The McIlvanney Prize Scottish Crime Book of the Year Award 2017 Open for Entries
THE McILVANNEY PRIZE SCOTTISH CRIME BOOK OF THE YEAR AWARD 2017 OPEN FOR ENTRIES
Winner to be presented at Opening Reception of Bloody Scotland International Crime Writing Festival in Stirling on Friday 8th September
Bob McDevitt, Director of Bloody Scotland, is delighted to announce that the McIlvanney Prize 2017 – in memory of William McIlvanney – is open for entries. Books must have been first published in the UK between 1 August 2016 and 31 July 2017. It must be written by a writer who is born in Scotland OR domiciled in Scotland or set in Scotland.
Entries (PDFs of the book sent by email to email@example.com with McIlvanney Prize Entry 2017 in the header) should be submitted by 5pm on Friday 28 April 2017.
The longlist is expected to comprise 10 books which will be announced after the organisers meeting in June 2017 at which point finished copies will be sent to each of the three judges. Longlisted titles are promoted in bookshops throughout Scotland in the period between the announcement and the presentation on 8 September.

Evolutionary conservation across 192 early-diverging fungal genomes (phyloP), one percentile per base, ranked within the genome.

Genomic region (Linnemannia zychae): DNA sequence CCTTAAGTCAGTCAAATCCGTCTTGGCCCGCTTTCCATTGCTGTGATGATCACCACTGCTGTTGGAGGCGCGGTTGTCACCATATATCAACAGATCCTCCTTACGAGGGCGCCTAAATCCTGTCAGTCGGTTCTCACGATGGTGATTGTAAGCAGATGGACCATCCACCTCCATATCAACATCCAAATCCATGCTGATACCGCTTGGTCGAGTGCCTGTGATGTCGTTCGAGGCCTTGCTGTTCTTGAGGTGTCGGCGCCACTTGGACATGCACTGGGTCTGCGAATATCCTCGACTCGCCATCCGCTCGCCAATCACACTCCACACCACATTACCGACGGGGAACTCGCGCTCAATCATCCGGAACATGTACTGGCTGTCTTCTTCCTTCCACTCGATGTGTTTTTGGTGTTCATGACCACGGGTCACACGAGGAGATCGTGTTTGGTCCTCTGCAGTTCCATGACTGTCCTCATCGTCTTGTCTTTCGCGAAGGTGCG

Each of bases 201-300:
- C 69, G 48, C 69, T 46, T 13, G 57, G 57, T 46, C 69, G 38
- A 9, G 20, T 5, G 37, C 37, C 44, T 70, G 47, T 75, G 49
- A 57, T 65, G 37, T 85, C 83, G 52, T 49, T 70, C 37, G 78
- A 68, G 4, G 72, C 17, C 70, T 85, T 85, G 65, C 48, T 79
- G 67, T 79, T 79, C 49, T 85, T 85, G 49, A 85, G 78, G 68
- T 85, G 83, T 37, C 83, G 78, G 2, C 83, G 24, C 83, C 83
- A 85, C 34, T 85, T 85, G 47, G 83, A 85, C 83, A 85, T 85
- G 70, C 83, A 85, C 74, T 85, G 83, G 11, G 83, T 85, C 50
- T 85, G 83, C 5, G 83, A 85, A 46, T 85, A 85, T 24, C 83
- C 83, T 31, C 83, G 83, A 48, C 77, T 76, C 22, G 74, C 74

Publishers will make every effort to ensure that any longlisted author attends the ceremony on 8 September and will be available for interview before, immediately afterwards and the following morning.
Full details here:
NOTES FOR EDITORS:
Bloody Scotland is Scotland’s International Crime Writing Festival, unique in that it was set up by a group of Scottish crime writers – Alex Gray, Lin Anderson, G J Brown and Craig Robertson – in 2012. This year it will take place from 8 – 10 September 2017. Full information at www.bloodyscotland.com
Previous winners of the Scottish Crime Book of the Year Award are Chris Brookmyre with Black Widow in 2016, Craig Russell with The Ghosts of Altona in 2015, Peter May with Entry Island in 2014, Malcolm Mackay with How A Gunman Says Goodbye in 2013 and Charles Cumming with A Foreign Country in 2012.
The initial longlisting is handled by 50 crime fiction readers from all over Scotland and a group of booksellers overseen by an organising committee and the longlist is then handed to a high-profile team of judges to decide on the eventual winner. Last year the judges included, former editor of the Scotsman Magnus Linklater, journalist Lee Randall and award-winning librarian, Stewart Bain. The award was presented live on BBC TV to Chris Brookmyre by Hugh McIlvanney.
The prize was renamed the McIlvanney Prize in 2016 in memory of William McIlvanney, often described as the Godfather of Tartan Noir, who died in December 2015.